Receiving The Mark

Flipping through the channels one evening, my attention was snagged by scenes of people with tattoos — lots of them. The show, it turned out, was “Miami Ink,” a weekly program chronicling the adventures of a parlor in Miami. I was amazed as I viewed numerous (mainly) young adults making the commitment to have ink artistically etched into their skin.
It’s not an isolated phenomena. A study published online by the University of Massachusetts reports that 15% of Americans sport at least one tattoo. “U.S. News & World Report” stated in 1996 that there were 15,000 tattoo parlors in the United States, with one new one added every day. (We suspect that number has escalated in the last decade.)
“To each his own” may be the most common response to tattoos. Apparently 85% of Americans aren’t so enamored with them, perhaps due largely to their permanence. Having “I love Gloria” engraved on one’s biceps might not be a good thing after Gloria moves on to the next boyfriend. Tattoos can be removed, of course, but only at a high cost.
Receiving a tattoo is an image from Revelation 13. In that highly symbolic passage, two beasts capture the attention of earth’s residents. The second beast is described as powerful and deceptive. One measure of his persuasiveness is seen in verse 16: “He causes all, both small and great, rich and poor, free and slave, to receive a mark on their right hand or on their foreheads” (NKJV). The purpose of this mark was to grant special privileges to those so marked. Those without the mark were not permitted to do business in the marketplace.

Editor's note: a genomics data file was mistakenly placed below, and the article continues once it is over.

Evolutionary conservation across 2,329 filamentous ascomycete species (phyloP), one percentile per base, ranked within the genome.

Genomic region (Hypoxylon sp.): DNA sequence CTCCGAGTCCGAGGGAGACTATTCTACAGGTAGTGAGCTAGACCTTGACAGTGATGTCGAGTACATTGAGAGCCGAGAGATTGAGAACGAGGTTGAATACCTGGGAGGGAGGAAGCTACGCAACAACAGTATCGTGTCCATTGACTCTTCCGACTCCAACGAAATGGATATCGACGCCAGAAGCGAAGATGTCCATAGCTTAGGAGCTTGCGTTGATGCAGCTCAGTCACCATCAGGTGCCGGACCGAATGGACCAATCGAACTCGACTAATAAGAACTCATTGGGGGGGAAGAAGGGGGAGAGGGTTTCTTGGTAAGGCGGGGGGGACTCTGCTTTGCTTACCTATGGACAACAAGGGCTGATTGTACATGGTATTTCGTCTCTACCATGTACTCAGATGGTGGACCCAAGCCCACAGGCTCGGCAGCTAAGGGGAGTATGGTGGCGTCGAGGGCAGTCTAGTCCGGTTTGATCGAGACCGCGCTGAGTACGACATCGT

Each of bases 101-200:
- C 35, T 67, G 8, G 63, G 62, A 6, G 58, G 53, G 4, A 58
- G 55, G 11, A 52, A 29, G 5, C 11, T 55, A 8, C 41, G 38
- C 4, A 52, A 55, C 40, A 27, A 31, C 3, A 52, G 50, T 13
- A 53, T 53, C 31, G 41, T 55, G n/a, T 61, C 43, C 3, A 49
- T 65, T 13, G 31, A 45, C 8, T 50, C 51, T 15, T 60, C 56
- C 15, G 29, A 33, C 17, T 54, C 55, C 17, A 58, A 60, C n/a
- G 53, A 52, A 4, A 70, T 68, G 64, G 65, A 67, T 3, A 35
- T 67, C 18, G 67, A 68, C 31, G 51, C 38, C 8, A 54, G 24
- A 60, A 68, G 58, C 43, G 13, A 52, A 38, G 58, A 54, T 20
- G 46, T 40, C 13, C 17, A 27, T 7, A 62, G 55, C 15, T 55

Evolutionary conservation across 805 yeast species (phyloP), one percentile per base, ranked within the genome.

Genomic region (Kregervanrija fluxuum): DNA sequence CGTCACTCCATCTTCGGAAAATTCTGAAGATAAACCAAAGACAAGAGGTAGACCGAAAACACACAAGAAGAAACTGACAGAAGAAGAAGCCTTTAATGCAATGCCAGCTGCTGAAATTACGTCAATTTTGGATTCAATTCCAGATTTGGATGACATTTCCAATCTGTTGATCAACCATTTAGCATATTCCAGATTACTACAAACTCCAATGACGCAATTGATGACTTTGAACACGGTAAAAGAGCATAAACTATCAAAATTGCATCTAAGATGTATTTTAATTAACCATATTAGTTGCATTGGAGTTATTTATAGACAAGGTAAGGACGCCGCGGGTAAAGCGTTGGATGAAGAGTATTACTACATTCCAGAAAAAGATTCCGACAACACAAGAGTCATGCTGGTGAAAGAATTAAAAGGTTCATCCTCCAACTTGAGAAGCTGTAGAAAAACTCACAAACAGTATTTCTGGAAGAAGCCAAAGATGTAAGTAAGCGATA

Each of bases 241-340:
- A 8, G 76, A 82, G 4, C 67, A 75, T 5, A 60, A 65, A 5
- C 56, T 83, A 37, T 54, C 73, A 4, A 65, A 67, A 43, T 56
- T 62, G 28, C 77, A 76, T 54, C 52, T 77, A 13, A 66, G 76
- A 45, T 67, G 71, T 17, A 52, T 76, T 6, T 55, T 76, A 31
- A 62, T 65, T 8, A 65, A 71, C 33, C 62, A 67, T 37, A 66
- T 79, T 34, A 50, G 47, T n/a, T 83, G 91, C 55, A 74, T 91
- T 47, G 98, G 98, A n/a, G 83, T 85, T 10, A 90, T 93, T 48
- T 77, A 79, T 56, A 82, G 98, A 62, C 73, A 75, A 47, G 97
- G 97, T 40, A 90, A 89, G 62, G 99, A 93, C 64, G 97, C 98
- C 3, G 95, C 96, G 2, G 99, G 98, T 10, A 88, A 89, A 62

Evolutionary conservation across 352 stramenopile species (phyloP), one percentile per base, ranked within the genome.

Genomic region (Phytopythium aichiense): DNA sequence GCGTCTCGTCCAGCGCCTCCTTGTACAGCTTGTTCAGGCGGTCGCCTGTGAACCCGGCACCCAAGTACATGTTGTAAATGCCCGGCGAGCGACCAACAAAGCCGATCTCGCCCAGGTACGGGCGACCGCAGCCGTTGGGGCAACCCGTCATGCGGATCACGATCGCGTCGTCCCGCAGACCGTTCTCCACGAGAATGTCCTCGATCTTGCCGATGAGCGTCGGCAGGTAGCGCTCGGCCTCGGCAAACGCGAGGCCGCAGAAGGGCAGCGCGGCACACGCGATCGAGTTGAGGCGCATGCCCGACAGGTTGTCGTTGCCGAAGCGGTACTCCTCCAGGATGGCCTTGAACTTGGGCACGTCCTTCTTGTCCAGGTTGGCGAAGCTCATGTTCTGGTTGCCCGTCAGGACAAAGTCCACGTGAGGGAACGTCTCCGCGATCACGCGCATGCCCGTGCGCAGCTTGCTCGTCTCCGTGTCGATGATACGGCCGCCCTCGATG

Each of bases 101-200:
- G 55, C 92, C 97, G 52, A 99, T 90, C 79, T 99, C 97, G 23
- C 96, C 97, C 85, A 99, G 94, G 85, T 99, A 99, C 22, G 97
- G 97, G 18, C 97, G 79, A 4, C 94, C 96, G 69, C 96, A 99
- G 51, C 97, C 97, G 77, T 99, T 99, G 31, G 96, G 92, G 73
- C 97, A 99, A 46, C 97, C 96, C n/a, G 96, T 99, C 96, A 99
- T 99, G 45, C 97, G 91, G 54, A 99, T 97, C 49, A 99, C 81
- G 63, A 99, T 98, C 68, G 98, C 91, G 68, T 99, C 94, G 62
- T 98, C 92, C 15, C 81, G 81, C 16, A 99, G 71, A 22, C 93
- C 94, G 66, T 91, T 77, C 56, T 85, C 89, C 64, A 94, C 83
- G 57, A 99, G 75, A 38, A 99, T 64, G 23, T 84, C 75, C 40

Receiving that mark of the beast, however, meant alienation from God: “Then a third angel followed them, saying with a loud voice, ‘If anyone worships the beast and his image, and receives his mark on his forehead or on his hand, he himself shall also drink of the wine of the wrath of God …'” (Revelation 14:9,10). It would be a hard decision for some: Do I receive the mark of the beast so that I can make a living for myself and my family? Or will I remain true to God and risk persecution? It was a decision thousands of Christians had to make in the days shortly following John’s Revelation (Revelation 1:1).
The mark of the beast, as John pictured it, is not a literal tattoo engraved into skin, but a willingness to compromise our faith for material gain. It may not be visible to friends and neighbors, but it stands out clearly to God. Receiving this mark continues to be a fateful decision that Christians make on a daily basis.
Like the art applied at tattoo parlors, the beast’s mark can be extremely difficult to remove. It takes willingness to endure hardships and perhaps even pain. Most of all, it requires the most powerful cleansing agent known to man — the blood of Christ. But that blood is available, and is freely offered to any who regret receiving the mark.
“… These are the ones who come out of the great tribulation, and washed their robes and made them white in the blood of the Lamb” (Revelation 7:14).

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Tim Hall

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